Prof. David Nolte develops technology to see inside cancer cells
A Purdue physicist has created technology to detect motion inside three-dimensional tumor spheroids, which may enhance the pharmaceutical industry's early drug discovery capabilities.
Physics professor David D. Nolte has developed Holographic Tissue Dynamics Spectroscopy (TDS), a technology that allows researchers to look inside cells using holography and lasers. The technology was highlighted in a letter of the peer-reviewed Journal of Biomedical Optics. The work is done in collaboration with John Turek, professor of basic medical sciences at Purdue.
"This technique measures the living motion that is going on inside a cell," Nolte said. "We're picking up the actual motion, all that activity going on inside the cell, and seeing how the cells are modifying their activities in response to applied drugs."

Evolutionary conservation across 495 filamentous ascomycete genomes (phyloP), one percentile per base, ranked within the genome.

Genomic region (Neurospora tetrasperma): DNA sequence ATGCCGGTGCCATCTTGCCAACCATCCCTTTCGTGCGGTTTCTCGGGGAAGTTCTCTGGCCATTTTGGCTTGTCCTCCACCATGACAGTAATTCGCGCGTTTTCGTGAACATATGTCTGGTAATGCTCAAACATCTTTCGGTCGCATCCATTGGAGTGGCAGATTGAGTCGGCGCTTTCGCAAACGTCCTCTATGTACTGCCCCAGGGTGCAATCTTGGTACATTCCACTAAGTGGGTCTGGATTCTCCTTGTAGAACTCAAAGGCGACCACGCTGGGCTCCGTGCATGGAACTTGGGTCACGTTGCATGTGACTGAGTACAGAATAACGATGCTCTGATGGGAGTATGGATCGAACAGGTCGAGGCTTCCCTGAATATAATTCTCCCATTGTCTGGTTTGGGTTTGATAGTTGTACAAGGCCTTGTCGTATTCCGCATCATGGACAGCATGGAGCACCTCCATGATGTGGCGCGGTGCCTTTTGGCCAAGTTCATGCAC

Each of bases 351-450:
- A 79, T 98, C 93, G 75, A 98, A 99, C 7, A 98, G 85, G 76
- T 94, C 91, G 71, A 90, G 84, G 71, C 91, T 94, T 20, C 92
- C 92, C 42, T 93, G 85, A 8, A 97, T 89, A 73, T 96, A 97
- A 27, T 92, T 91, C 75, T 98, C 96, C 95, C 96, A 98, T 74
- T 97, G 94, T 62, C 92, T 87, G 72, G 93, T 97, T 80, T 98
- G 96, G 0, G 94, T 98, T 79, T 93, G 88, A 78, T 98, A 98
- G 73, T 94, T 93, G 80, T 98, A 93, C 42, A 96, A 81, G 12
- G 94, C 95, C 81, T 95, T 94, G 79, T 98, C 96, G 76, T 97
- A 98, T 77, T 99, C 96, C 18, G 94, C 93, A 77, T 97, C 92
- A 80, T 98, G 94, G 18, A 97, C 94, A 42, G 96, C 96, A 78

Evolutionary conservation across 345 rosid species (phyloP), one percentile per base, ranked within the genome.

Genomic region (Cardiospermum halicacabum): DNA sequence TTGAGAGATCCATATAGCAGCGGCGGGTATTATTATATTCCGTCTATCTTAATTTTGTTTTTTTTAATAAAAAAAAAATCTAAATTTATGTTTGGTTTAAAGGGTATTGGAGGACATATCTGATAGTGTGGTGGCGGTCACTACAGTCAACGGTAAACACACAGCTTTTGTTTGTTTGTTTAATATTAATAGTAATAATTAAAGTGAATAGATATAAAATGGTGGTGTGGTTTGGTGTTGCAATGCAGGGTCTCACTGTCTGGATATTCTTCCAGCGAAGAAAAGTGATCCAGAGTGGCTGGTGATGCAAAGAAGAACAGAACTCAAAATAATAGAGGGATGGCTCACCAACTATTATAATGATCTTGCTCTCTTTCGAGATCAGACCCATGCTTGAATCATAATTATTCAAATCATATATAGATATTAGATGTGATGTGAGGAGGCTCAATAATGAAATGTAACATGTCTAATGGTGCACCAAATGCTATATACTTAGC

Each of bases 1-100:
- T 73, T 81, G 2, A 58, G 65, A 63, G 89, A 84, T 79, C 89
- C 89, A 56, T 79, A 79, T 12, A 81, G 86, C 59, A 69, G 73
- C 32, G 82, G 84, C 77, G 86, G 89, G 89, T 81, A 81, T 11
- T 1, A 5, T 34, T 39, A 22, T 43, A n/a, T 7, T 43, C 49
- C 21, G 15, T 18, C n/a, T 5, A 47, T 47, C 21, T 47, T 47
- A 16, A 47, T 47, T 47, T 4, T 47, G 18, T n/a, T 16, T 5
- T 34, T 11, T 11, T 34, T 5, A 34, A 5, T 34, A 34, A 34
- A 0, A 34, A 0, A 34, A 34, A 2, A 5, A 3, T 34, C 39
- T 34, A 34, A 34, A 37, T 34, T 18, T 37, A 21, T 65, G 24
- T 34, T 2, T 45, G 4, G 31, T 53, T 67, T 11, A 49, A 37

The first process used by Nolte's technology is holography, which shows a tumor tissue in three dimensions.
"Most drug development takes place in a two-dimensional environment, but there are differences in how cells respond to drugs in a three-dimensional environment," Nolte said. "My colleagues and I make digital holograms of the tumor, which can grow up to one millimeter in size. With this holographic technique with lasers, we see all the way through the tumor, not just the surface."